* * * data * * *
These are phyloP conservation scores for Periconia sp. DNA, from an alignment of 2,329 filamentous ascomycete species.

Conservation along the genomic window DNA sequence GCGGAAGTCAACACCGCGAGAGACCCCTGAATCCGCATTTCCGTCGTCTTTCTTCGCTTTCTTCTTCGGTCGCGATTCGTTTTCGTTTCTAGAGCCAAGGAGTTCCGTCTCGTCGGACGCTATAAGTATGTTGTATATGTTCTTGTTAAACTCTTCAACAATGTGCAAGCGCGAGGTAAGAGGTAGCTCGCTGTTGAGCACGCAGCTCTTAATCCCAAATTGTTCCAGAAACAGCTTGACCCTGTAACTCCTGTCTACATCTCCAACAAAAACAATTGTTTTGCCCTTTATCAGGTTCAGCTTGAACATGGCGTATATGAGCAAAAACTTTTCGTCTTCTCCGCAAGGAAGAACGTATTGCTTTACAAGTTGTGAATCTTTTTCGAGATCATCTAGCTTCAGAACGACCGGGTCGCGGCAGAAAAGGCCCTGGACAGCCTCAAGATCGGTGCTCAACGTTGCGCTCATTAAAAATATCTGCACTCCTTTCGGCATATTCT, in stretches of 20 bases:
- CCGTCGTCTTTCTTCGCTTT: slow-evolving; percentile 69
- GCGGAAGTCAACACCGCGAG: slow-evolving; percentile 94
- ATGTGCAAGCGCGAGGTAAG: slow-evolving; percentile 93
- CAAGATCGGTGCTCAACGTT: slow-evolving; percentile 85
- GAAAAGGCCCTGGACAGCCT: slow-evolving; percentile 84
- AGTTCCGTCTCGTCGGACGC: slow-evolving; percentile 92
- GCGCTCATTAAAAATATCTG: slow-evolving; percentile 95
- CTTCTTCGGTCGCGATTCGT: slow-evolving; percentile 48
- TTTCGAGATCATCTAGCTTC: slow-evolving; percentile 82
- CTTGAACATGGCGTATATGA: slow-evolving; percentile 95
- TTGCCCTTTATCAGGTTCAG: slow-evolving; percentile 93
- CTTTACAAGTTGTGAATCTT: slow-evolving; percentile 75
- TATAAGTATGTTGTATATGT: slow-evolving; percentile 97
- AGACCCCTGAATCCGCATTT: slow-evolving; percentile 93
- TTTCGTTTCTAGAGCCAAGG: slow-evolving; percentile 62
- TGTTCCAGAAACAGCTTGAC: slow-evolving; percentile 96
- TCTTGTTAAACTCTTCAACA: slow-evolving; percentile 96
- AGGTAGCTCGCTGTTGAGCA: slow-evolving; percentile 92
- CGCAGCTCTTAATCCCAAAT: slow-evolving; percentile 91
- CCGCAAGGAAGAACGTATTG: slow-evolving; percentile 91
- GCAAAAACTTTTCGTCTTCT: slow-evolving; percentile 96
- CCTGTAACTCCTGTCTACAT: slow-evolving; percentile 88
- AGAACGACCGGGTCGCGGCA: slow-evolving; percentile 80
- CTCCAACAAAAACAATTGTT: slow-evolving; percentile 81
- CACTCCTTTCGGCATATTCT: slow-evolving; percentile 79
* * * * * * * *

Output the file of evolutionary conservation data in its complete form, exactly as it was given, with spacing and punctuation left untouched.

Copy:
These are phyloP conservation scores for Periconia sp. DNA, from an alignment of 2,329 filamentous ascomycete species.

Conservation along the genomic window DNA sequence GCGGAAGTCAACACCGCGAGAGACCCCTGAATCCGCATTTCCGTCGTCTTTCTTCGCTTTCTTCTTCGGTCGCGATTCGTTTTCGTTTCTAGAGCCAAGGAGTTCCGTCTCGTCGGACGCTATAAGTATGTTGTATATGTTCTTGTTAAACTCTTCAACAATGTGCAAGCGCGAGGTAAGAGGTAGCTCGCTGTTGAGCACGCAGCTCTTAATCCCAAATTGTTCCAGAAACAGCTTGACCCTGTAACTCCTGTCTACATCTCCAACAAAAACAATTGTTTTGCCCTTTATCAGGTTCAGCTTGAACATGGCGTATATGAGCAAAAACTTTTCGTCTTCTCCGCAAGGAAGAACGTATTGCTTTACAAGTTGTGAATCTTTTTCGAGATCATCTAGCTTCAGAACGACCGGGTCGCGGCAGAAAAGGCCCTGGACAGCCTCAAGATCGGTGCTCAACGTTGCGCTCATTAAAAATATCTGCACTCCTTTCGGCATATTCT, in stretches of 20 bases:
- CCGTCGTCTTTCTTCGCTTT: slow-evolving; percentile 69
- GCGGAAGTCAACACCGCGAG: slow-evolving; percentile 94
- ATGTGCAAGCGCGAGGTAAG: slow-evolving; percentile 93
- CAAGATCGGTGCTCAACGTT: slow-evolving; percentile 85
- GAAAAGGCCCTGGACAGCCT: slow-evolving; percentile 84
- AGTTCCGTCTCGTCGGACGC: slow-evolving; percentile 92
- GCGCTCATTAAAAATATCTG: slow-evolving; percentile 95
- CTTCTTCGGTCGCGATTCGT: slow-evolving; percentile 48
- TTTCGAGATCATCTAGCTTC: slow-evolving; percentile 82
- CTTGAACATGGCGTATATGA: slow-evolving; percentile 95
- TTGCCCTTTATCAGGTTCAG: slow-evolving; percentile 93
- CTTTACAAGTTGTGAATCTT: slow-evolving; percentile 75
- TATAAGTATGTTGTATATGT: slow-evolving; percentile 97
- AGACCCCTGAATCCGCATTT: slow-evolving; percentile 93
- TTTCGTTTCTAGAGCCAAGG: slow-evolving; percentile 62
- TGTTCCAGAAACAGCTTGAC: slow-evolving; percentile 96
- TCTTGTTAAACTCTTCAACA: slow-evolving; percentile 96
- AGGTAGCTCGCTGTTGAGCA: slow-evolving; percentile 92
- CGCAGCTCTTAATCCCAAAT: slow-evolving; percentile 91
- CCGCAAGGAAGAACGTATTG: slow-evolving; percentile 91
- GCAAAAACTTTTCGTCTTCT: slow-evolving; percentile 96
- CCTGTAACTCCTGTCTACAT: slow-evolving; percentile 88
- AGAACGACCGGGTCGCGGCA: slow-evolving; percentile 80
- CTCCAACAAAAACAATTGTT: slow-evolving; percentile 81
- CACTCCTTTCGGCATATTCT: slow-evolving; percentile 79